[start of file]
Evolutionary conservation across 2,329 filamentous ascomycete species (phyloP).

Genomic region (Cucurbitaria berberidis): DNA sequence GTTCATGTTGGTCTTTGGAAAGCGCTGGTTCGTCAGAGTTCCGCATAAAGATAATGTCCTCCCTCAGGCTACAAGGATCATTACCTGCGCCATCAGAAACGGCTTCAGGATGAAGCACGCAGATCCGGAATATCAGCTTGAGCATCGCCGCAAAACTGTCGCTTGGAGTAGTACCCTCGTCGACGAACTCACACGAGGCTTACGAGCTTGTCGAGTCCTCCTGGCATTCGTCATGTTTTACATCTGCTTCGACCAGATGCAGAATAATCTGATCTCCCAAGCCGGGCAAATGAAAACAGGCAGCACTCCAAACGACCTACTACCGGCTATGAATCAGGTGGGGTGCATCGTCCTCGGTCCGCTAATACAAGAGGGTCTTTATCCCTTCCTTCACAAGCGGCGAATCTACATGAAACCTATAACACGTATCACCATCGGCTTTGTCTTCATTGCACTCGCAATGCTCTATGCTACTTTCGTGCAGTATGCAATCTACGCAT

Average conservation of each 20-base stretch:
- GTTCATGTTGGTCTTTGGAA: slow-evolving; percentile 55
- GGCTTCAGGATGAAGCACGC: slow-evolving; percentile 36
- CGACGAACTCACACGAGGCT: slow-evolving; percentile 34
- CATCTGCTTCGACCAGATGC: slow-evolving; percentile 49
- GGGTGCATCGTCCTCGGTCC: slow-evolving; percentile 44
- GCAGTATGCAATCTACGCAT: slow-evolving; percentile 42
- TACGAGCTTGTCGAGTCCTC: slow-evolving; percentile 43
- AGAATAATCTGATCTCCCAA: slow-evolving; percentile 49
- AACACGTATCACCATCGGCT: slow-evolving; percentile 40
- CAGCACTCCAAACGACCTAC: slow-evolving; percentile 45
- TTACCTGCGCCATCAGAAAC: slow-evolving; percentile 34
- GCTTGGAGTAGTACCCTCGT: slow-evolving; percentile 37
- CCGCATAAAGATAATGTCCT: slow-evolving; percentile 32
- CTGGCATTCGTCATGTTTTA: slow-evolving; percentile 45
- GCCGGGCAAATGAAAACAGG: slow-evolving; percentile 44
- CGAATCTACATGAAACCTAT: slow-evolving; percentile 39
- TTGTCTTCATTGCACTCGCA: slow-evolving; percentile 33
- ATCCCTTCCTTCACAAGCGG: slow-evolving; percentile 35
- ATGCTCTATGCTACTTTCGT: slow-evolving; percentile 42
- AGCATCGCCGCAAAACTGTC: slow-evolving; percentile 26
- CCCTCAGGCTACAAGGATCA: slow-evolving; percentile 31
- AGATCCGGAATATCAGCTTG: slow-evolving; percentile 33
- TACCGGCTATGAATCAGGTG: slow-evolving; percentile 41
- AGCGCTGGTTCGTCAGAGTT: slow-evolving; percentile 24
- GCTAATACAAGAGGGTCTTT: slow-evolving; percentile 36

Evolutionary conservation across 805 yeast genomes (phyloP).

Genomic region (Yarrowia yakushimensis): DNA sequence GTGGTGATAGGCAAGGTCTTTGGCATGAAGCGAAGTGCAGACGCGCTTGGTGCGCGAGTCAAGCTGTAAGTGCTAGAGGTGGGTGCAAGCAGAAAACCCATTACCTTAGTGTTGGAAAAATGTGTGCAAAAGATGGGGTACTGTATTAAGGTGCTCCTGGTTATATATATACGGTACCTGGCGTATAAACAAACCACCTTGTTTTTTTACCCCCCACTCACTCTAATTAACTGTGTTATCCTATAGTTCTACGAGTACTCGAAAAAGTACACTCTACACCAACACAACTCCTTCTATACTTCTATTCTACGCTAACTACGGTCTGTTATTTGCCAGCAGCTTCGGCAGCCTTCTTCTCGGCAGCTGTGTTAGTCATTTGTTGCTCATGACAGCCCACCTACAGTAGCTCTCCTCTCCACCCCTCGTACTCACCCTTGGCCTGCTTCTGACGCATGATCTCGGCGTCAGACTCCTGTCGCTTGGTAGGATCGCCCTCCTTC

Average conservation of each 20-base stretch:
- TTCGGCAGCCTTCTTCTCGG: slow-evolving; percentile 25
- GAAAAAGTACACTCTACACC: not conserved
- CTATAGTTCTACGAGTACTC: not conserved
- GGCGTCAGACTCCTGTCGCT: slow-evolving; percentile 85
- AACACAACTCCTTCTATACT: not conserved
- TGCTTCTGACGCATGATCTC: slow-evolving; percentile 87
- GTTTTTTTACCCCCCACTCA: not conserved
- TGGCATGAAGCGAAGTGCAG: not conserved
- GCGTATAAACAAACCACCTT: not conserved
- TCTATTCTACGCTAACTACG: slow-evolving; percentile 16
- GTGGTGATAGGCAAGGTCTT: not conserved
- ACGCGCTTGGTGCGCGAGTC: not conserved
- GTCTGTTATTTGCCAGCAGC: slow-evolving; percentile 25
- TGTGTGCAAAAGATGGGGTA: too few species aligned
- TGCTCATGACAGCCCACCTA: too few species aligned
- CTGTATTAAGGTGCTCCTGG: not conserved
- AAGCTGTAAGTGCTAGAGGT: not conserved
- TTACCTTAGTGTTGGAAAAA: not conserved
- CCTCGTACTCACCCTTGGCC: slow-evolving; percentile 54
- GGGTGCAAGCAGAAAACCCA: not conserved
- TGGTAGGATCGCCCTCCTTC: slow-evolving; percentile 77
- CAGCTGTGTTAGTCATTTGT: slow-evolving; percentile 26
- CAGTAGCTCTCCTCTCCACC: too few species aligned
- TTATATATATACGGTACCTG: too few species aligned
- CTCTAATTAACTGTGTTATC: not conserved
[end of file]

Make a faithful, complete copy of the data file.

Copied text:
Evolutionary conservation across 2,329 filamentous ascomycete species (phyloP).

Genomic region (Cucurbitaria berberidis): DNA sequence GTTCATGTTGGTCTTTGGAAAGCGCTGGTTCGTCAGAGTTCCGCATAAAGATAATGTCCTCCCTCAGGCTACAAGGATCATTACCTGCGCCATCAGAAACGGCTTCAGGATGAAGCACGCAGATCCGGAATATCAGCTTGAGCATCGCCGCAAAACTGTCGCTTGGAGTAGTACCCTCGTCGACGAACTCACACGAGGCTTACGAGCTTGTCGAGTCCTCCTGGCATTCGTCATGTTTTACATCTGCTTCGACCAGATGCAGAATAATCTGATCTCCCAAGCCGGGCAAATGAAAACAGGCAGCACTCCAAACGACCTACTACCGGCTATGAATCAGGTGGGGTGCATCGTCCTCGGTCCGCTAATACAAGAGGGTCTTTATCCCTTCCTTCACAAGCGGCGAATCTACATGAAACCTATAACACGTATCACCATCGGCTTTGTCTTCATTGCACTCGCAATGCTCTATGCTACTTTCGTGCAGTATGCAATCTACGCAT

Average conservation of each 20-base stretch:
- GTTCATGTTGGTCTTTGGAA: slow-evolving; percentile 55
- GGCTTCAGGATGAAGCACGC: slow-evolving; percentile 36
- CGACGAACTCACACGAGGCT: slow-evolving; percentile 34
- CATCTGCTTCGACCAGATGC: slow-evolving; percentile 49
- GGGTGCATCGTCCTCGGTCC: slow-evolving; percentile 44
- GCAGTATGCAATCTACGCAT: slow-evolving; percentile 42
- TACGAGCTTGTCGAGTCCTC: slow-evolving; percentile 43
- AGAATAATCTGATCTCCCAA: slow-evolving; percentile 49
- AACACGTATCACCATCGGCT: slow-evolving; percentile 40
- CAGCACTCCAAACGACCTAC: slow-evolving; percentile 45
- TTACCTGCGCCATCAGAAAC: slow-evolving; percentile 34
- GCTTGGAGTAGTACCCTCGT: slow-evolving; percentile 37
- CCGCATAAAGATAATGTCCT: slow-evolving; percentile 32
- CTGGCATTCGTCATGTTTTA: slow-evolving; percentile 45
- GCCGGGCAAATGAAAACAGG: slow-evolving; percentile 44
- CGAATCTACATGAAACCTAT: slow-evolving; percentile 39
- TTGTCTTCATTGCACTCGCA: slow-evolving; percentile 33
- ATCCCTTCCTTCACAAGCGG: slow-evolving; percentile 35
- ATGCTCTATGCTACTTTCGT: slow-evolving; percentile 42
- AGCATCGCCGCAAAACTGTC: slow-evolving; percentile 26
- CCCTCAGGCTACAAGGATCA: slow-evolving; percentile 31
- AGATCCGGAATATCAGCTTG: slow-evolving; percentile 33
- TACCGGCTATGAATCAGGTG: slow-evolving; percentile 41
- AGCGCTGGTTCGTCAGAGTT: slow-evolving; percentile 24
- GCTAATACAAGAGGGTCTTT: slow-evolving; percentile 36

Evolutionary conservation across 805 yeast genomes (phyloP).

Genomic region (Yarrowia yakushimensis): DNA sequence GTGGTGATAGGCAAGGTCTTTGGCATGAAGCGAAGTGCAGACGCGCTTGGTGCGCGAGTCAAGCTGTAAGTGCTAGAGGTGGGTGCAAGCAGAAAACCCATTACCTTAGTGTTGGAAAAATGTGTGCAAAAGATGGGGTACTGTATTAAGGTGCTCCTGGTTATATATATACGGTACCTGGCGTATAAACAAACCACCTTGTTTTTTTACCCCCCACTCACTCTAATTAACTGTGTTATCCTATAGTTCTACGAGTACTCGAAAAAGTACACTCTACACCAACACAACTCCTTCTATACTTCTATTCTACGCTAACTACGGTCTGTTATTTGCCAGCAGCTTCGGCAGCCTTCTTCTCGGCAGCTGTGTTAGTCATTTGTTGCTCATGACAGCCCACCTACAGTAGCTCTCCTCTCCACCCCTCGTACTCACCCTTGGCCTGCTTCTGACGCATGATCTCGGCGTCAGACTCCTGTCGCTTGGTAGGATCGCCCTCCTTC

Average conservation of each 20-base stretch:
- TTCGGCAGCCTTCTTCTCGG: slow-evolving; percentile 25
- GAAAAAGTACACTCTACACC: not conserved
- CTATAGTTCTACGAGTACTC: not conserved
- GGCGTCAGACTCCTGTCGCT: slow-evolving; percentile 85
- AACACAACTCCTTCTATACT: not conserved
- TGCTTCTGACGCATGATCTC: slow-evolving; percentile 87
- GTTTTTTTACCCCCCACTCA: not conserved
- TGGCATGAAGCGAAGTGCAG: not conserved
- GCGTATAAACAAACCACCTT: not conserved
- TCTATTCTACGCTAACTACG: slow-evolving; percentile 16
- GTGGTGATAGGCAAGGTCTT: not conserved
- ACGCGCTTGGTGCGCGAGTC: not conserved
- GTCTGTTATTTGCCAGCAGC: slow-evolving; percentile 25
- TGTGTGCAAAAGATGGGGTA: too few species aligned
- TGCTCATGACAGCCCACCTA: too few species aligned
- CTGTATTAAGGTGCTCCTGG: not conserved
- AAGCTGTAAGTGCTAGAGGT: not conserved
- TTACCTTAGTGTTGGAAAAA: not conserved
- CCTCGTACTCACCCTTGGCC: slow-evolving; percentile 54
- GGGTGCAAGCAGAAAACCCA: not conserved
- TGGTAGGATCGCCCTCCTTC: slow-evolving; percentile 77
- CAGCTGTGTTAGTCATTTGT: slow-evolving; percentile 26
- CAGTAGCTCTCCTCTCCACC: too few species aligned
- TTATATATATACGGTACCTG: too few species aligned
- CTCTAATTAACTGTGTTATC: not conserved